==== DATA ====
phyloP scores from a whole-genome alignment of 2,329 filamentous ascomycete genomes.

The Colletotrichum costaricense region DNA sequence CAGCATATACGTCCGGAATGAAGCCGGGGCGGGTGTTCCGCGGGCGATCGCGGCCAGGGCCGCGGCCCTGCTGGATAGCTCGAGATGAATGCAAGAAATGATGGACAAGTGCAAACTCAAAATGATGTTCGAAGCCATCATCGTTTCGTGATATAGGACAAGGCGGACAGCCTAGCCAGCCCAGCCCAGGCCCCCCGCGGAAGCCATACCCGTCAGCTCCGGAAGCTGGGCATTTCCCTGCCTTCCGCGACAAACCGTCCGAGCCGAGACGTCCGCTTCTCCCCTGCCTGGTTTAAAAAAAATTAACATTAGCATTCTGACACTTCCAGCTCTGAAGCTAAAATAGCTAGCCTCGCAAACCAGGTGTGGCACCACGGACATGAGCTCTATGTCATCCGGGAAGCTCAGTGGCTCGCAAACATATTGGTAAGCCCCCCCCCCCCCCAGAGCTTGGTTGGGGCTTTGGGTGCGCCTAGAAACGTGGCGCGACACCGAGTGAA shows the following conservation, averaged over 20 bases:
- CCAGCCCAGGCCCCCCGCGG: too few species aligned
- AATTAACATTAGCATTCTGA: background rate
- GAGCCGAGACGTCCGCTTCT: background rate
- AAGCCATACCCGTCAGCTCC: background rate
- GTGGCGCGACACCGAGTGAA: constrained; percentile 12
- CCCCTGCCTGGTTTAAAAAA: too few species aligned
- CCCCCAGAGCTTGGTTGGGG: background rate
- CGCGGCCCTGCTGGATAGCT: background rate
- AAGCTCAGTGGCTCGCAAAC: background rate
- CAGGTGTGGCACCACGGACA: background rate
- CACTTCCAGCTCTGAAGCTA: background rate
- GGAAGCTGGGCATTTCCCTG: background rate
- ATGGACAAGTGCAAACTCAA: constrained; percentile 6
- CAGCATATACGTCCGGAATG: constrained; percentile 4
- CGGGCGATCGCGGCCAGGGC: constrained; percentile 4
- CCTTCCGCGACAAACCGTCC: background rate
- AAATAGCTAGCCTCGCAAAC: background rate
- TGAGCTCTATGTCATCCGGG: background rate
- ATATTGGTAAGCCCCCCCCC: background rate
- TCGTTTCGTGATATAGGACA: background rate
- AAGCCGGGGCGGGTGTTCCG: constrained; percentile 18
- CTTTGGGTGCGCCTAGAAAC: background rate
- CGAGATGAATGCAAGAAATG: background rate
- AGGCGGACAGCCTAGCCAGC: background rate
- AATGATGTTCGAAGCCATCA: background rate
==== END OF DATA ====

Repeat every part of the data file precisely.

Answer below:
phyloP scores from a whole-genome alignment of 2,329 filamentous ascomycete genomes.

The Colletotrichum costaricense region DNA sequence CAGCATATACGTCCGGAATGAAGCCGGGGCGGGTGTTCCGCGGGCGATCGCGGCCAGGGCCGCGGCCCTGCTGGATAGCTCGAGATGAATGCAAGAAATGATGGACAAGTGCAAACTCAAAATGATGTTCGAAGCCATCATCGTTTCGTGATATAGGACAAGGCGGACAGCCTAGCCAGCCCAGCCCAGGCCCCCCGCGGAAGCCATACCCGTCAGCTCCGGAAGCTGGGCATTTCCCTGCCTTCCGCGACAAACCGTCCGAGCCGAGACGTCCGCTTCTCCCCTGCCTGGTTTAAAAAAAATTAACATTAGCATTCTGACACTTCCAGCTCTGAAGCTAAAATAGCTAGCCTCGCAAACCAGGTGTGGCACCACGGACATGAGCTCTATGTCATCCGGGAAGCTCAGTGGCTCGCAAACATATTGGTAAGCCCCCCCCCCCCCCAGAGCTTGGTTGGGGCTTTGGGTGCGCCTAGAAACGTGGCGCGACACCGAGTGAA shows the following conservation, averaged over 20 bases:
- CCAGCCCAGGCCCCCCGCGG: too few species aligned
- AATTAACATTAGCATTCTGA: background rate
- GAGCCGAGACGTCCGCTTCT: background rate
- AAGCCATACCCGTCAGCTCC: background rate
- GTGGCGCGACACCGAGTGAA: constrained; percentile 12
- CCCCTGCCTGGTTTAAAAAA: too few species aligned
- CCCCCAGAGCTTGGTTGGGG: background rate
- CGCGGCCCTGCTGGATAGCT: background rate
- AAGCTCAGTGGCTCGCAAAC: background rate
- CAGGTGTGGCACCACGGACA: background rate
- CACTTCCAGCTCTGAAGCTA: background rate
- GGAAGCTGGGCATTTCCCTG: background rate
- ATGGACAAGTGCAAACTCAA: constrained; percentile 6
- CAGCATATACGTCCGGAATG: constrained; percentile 4
- CGGGCGATCGCGGCCAGGGC: constrained; percentile 4
- CCTTCCGCGACAAACCGTCC: background rate
- AAATAGCTAGCCTCGCAAAC: background rate
- TGAGCTCTATGTCATCCGGG: background rate
- ATATTGGTAAGCCCCCCCCC: background rate
- TCGTTTCGTGATATAGGACA: background rate
- AAGCCGGGGCGGGTGTTCCG: constrained; percentile 18
- CTTTGGGTGCGCCTAGAAAC: background rate
- CGAGATGAATGCAAGAAATG: background rate
- AGGCGGACAGCCTAGCCAGC: background rate
- AATGATGTTCGAAGCCATCA: background rate